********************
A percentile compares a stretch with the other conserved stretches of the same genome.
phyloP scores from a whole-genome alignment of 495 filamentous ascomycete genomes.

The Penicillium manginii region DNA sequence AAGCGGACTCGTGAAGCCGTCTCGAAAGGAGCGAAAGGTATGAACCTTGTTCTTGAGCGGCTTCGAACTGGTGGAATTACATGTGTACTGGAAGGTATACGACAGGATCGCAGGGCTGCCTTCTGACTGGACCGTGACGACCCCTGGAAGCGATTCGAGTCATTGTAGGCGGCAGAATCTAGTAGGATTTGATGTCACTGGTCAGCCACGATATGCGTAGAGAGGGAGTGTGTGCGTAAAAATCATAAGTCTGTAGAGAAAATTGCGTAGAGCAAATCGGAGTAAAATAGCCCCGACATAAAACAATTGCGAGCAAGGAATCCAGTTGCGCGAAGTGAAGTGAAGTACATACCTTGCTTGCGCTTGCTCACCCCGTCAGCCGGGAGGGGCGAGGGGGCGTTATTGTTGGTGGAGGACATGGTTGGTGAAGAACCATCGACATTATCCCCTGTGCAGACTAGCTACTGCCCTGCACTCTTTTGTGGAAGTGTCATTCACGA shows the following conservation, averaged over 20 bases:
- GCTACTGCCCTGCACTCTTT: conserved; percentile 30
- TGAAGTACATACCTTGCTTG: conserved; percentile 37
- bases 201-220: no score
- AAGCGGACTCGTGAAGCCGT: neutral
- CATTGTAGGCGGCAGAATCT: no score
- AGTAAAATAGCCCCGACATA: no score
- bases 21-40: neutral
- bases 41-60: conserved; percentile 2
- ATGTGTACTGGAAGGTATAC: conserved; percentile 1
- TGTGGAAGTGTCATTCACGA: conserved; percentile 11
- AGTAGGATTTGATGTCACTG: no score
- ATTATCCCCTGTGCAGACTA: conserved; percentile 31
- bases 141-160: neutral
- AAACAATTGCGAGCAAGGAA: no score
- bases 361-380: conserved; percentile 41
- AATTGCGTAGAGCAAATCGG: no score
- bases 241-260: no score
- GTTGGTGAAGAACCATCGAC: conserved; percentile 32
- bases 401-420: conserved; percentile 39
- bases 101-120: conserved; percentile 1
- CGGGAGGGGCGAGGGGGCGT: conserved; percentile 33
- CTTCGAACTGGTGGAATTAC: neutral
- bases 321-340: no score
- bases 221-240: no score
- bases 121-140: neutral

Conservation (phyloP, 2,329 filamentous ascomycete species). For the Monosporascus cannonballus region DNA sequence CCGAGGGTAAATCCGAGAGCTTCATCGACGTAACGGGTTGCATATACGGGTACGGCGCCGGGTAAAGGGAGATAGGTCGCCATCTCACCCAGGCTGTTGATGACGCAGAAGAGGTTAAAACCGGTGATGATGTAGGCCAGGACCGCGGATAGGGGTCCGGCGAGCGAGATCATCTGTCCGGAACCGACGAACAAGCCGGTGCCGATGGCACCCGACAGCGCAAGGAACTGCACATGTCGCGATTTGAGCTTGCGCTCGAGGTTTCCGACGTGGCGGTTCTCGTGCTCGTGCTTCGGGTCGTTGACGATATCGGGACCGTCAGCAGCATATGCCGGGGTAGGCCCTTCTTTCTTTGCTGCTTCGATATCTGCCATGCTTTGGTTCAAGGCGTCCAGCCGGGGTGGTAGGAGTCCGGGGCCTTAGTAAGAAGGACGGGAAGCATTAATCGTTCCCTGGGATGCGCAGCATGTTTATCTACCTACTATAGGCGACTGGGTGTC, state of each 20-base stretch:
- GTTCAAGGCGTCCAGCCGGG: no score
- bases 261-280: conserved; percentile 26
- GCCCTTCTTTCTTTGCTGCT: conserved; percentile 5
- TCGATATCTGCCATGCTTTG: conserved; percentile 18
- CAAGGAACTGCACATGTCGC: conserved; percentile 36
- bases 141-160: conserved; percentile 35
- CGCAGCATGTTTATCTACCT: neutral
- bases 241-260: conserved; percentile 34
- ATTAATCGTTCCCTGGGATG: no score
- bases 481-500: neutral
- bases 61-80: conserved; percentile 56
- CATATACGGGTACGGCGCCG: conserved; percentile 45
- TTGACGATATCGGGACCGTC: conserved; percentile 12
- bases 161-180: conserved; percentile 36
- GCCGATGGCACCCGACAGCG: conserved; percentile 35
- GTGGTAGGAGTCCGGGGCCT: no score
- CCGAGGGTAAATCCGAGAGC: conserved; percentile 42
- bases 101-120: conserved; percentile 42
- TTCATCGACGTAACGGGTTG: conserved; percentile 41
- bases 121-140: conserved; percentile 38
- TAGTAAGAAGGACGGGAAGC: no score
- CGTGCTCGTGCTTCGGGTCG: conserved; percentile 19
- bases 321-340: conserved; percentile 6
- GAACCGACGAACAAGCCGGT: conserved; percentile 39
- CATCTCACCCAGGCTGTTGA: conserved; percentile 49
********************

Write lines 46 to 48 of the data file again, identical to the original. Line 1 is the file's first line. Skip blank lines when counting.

- CCGAGGGTAAATCCGAGAGC: conserved; percentile 42
- bases 101-120: conserved; percentile 42
- TTCATCGACGTAACGGGTTG: conserved; percentile 41